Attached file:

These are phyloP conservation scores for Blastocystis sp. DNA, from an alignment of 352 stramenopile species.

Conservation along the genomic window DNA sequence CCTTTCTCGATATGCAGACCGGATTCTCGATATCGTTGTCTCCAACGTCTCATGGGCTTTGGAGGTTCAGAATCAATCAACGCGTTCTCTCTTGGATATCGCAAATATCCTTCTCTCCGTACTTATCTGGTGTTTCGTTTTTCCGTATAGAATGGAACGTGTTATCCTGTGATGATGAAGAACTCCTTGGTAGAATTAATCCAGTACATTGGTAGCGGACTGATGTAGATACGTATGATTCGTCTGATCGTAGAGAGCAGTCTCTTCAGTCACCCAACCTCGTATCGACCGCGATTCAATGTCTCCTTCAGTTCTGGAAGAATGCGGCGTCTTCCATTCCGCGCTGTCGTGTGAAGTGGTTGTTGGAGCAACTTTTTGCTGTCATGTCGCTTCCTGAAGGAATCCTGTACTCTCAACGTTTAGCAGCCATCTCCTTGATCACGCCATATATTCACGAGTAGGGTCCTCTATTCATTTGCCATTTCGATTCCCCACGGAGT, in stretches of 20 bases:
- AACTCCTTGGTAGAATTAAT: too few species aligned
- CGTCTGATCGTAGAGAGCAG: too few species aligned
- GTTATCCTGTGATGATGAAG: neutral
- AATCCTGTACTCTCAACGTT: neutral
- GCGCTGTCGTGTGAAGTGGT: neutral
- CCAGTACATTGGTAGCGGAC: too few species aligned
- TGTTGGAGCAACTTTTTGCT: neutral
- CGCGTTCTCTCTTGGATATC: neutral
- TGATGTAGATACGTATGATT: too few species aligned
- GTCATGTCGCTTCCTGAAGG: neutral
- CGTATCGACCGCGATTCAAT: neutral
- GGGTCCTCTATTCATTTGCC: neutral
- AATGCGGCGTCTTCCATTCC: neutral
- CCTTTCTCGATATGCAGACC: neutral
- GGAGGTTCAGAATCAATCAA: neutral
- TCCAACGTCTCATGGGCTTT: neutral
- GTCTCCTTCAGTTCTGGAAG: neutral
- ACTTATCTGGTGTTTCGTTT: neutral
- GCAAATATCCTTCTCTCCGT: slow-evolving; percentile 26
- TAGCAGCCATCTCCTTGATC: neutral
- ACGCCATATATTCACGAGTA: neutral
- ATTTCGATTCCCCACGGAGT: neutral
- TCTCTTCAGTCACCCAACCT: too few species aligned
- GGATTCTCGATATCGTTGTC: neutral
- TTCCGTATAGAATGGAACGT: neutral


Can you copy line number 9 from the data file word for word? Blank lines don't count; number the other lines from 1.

- TGTTGGAGCAACTTTTTGCT: neutral